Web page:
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How to Determine The Best Time to Buy

Home prices are a highly fluctuating market, and there have been growing fears of an impending market crash. But what do we really know about the causes for this market volatility? This report will look at what causes the ups and downs of housing prices to make you a wise, informed buyer.

Trough and Peak of the Housing Market Cycle

The trough is the lowest point in a business cycle or in an overall downward price movement for real estate. The residential housing market has been considered as one of the first areas to show signs of a recession and post-recession recovery as more people decide to buy homes in emerging markets.

When the housing market is witnessing a peak, the demand for homes increases, which increases home prices. This leads to speculators purchasing homes to resell them at inflated prices. As more potential buyers enter the market, more properties are sold, which further boosts home values.

However, once there is an increase in the supply of homes – when market activity reaches its peak – there will be a reduction in demand as well as too many properties being available on the market. This leads to buyers or investors not selling their properties at higher asking prices and instead of making a loss if they want to sell their property. As a result, home prices decline.

Supply and Demand in the Rental Market

The forces of demand & supply determine the price of a home. The demand for homes is measured by the number of potential buyers currently looking to buy a home. The supply of homes is measured by the number of active listings on the market, including new homes currently under construction.

As the demand for rental housing increases, so does the rent rate. The local economy is generally growing, and many people are moving into the city for work. The result is more people competing for a limited amount of housing. The increased demand will prompt landlords to increase their rental rates. Many people will then opt to buy their own homes instead of renting. If many people do this, it can cause the price of houses to increase.

Aerial view of a Luxury waterfront homes in Florida

Tax Law Changes

The USA tax system has a lot to do with the ups and downs of home prices over the years. The most obvious connection is the deductibility of mortgage interest. When interest is deductible, more people can afford to buy a home, and housing prices rise, which helps to keep other home prices from falling.

Similar logic applies to when homeowners can deduct their property taxes from their taxable income. Land values are often based on the cost of new construction, so if a city increases its property tax rates, it might cause land values to rise and increase the cost of new construction.

The Tax Cuts and the Jobs Act, which took effect in 2018, affects mortgage interest calculation for people buying a primary residence, who itemize their deductions on Schedule A. The act limits state as well as local tax (SALT) deductions to $10,000. SALT deductions include state taxes, local property taxes, and sales taxes paid during the prior year.

This dragged down sales in 2018, with fewer people buying homes. As a result, the median price of a house in September that year was down 5.5 percent from a year earlier, according to the National Association of Realtors' year-end report.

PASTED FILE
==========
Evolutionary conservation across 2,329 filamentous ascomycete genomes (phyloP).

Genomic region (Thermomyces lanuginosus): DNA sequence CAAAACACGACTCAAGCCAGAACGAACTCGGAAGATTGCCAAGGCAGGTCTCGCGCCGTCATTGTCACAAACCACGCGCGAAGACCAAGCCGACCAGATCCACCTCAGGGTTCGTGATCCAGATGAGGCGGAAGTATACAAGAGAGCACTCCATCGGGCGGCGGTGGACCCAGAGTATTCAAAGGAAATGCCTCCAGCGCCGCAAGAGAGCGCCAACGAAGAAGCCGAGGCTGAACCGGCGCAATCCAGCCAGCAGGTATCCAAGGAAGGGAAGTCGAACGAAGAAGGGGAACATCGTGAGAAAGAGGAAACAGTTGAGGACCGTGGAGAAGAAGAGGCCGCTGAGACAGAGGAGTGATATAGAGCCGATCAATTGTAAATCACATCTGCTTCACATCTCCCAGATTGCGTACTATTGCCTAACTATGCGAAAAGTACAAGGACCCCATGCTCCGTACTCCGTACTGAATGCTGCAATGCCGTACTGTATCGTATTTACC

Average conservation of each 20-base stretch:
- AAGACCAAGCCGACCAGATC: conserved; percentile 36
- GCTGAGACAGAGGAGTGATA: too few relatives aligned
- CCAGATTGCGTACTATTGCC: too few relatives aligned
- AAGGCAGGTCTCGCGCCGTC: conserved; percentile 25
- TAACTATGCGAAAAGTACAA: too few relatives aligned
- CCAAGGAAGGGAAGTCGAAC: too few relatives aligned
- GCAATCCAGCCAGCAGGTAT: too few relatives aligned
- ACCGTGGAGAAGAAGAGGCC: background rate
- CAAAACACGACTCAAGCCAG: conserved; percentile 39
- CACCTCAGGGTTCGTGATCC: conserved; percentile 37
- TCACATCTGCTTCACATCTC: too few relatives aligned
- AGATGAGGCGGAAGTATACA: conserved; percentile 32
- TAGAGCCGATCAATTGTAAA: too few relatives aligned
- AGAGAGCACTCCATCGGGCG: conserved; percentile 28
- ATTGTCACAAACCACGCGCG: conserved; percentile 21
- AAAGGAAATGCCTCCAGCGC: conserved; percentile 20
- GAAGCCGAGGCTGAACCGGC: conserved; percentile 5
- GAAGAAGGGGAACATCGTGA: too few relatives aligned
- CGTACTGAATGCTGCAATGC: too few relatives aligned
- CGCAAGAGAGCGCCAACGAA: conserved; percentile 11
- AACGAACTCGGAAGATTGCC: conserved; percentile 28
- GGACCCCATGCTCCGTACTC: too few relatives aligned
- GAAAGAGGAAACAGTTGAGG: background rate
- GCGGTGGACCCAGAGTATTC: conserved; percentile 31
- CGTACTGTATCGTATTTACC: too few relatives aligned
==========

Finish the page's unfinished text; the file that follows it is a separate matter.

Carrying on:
Hot and Cold Periods of the Market

The weather is a factor in home prices because people are most likely to buy and sell homes at certain times of the year. These peaks and valleys have relatively little to do with the housing market's overall health, but they can influence what you'll pay for a new home.

In winter, people are least likely to buy or sell homes. Very few prospective buyers will look for homes in the dead of winter, so there won't be much upward pressure on home prices. Home sales start to pick up from April, which can cause home prices to temporarily rise through August or September. Then prices generally fall until spring.

Tips for Homebuyers

Due diligence

While you want to make sure you're getting a good deal, you also want to make sure the property is in tip-top shape. Sometimes the best deals are the ones you have to do a little extra legwork for. It's also important to beware of any "get rich quick" type of scheme; buying a property that a seller defaults on or through probate court.

You might end up with a property that has unfixable defects. Before you decide, it's essential to talk to an experienced valuer and make sure you're on the right path.

Seek opportunities to add value

If you have the time and skills, find properties with great potential yet can be bought cheaply. You should have a team of contractors ready to revamp the property and add value. Some places to look include listings for foreclosed homes and abandoned buildings.

This can be a great way to get a great deal of money. When the deal is done, you will be able to sell the property at half of its original price!

Buy when no one is buying

When the general economy is doing poorly, it is a great time to buy a home. Why? Because home sellers (flippers) need to get rid of their homes quickly, sometimes they will even be willing to sell the house for less than it is worth. Look at the prices and opportunities in the weak economy, and you will be able to make an informed decision on whether or not to buy that home.


The market for home prices is ever-changing, so stay informed!

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